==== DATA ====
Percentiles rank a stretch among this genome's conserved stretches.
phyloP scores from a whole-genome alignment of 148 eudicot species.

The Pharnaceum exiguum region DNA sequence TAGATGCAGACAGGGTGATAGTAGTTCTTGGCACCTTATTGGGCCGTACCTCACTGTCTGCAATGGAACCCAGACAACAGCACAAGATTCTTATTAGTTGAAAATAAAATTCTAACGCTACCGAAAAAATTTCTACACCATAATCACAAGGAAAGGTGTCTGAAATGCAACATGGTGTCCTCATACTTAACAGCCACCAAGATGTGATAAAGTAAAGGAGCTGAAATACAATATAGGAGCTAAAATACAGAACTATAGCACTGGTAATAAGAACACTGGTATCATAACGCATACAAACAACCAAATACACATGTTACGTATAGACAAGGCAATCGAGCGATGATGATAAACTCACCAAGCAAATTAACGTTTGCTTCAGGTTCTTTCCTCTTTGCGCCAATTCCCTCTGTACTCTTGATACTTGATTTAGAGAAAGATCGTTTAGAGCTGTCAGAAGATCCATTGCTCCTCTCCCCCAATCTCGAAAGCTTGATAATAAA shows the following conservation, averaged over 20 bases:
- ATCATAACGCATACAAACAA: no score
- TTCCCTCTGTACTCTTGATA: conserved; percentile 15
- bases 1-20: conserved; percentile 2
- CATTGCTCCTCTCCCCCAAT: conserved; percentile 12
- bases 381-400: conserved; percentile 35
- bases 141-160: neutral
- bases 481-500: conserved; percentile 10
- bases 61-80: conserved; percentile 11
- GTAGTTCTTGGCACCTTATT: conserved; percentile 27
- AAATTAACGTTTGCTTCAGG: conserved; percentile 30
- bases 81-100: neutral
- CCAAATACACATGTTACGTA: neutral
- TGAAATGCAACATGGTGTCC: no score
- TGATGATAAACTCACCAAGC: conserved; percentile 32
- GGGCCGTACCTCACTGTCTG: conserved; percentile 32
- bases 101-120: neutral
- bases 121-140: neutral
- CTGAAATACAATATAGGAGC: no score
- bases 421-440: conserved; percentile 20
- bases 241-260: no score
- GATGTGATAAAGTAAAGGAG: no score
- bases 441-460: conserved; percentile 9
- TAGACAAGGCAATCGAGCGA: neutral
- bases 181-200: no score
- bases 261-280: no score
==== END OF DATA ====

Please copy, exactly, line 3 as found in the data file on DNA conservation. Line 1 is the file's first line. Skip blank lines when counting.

The Pharnaceum exiguum region DNA sequence TAGATGCAGACAGGGTGATAGTAGTTCTTGGCACCTTATTGGGCCGTACCTCACTGTCTGCAATGGAACCCAGACAACAGCACAAGATTCTTATTAGTTGAAAATAAAATTCTAACGCTACCGAAAAAATTTCTACACCATAATCACAAGGAAAGGTGTCTGAAATGCAACATGGTGTCCTCATACTTAACAGCCACCAAGATGTGATAAAGTAAAGGAGCTGAAATACAATATAGGAGCTAAAATACAGAACTATAGCACTGGTAATAAGAACACTGGTATCATAACGCATACAAACAACCAAATACACATGTTACGTATAGACAAGGCAATCGAGCGATGATGATAAACTCACCAAGCAAATTAACGTTTGCTTCAGGTTCTTTCCTCTTTGCGCCAATTCCCTCTGTACTCTTGATACTTGATTTAGAGAAAGATCGTTTAGAGCTGTCAGAAGATCCATTGCTCCTCTCCCCCAATCTCGAAAGCTTGATAATAAA shows the following conservation, averaged over 20 bases: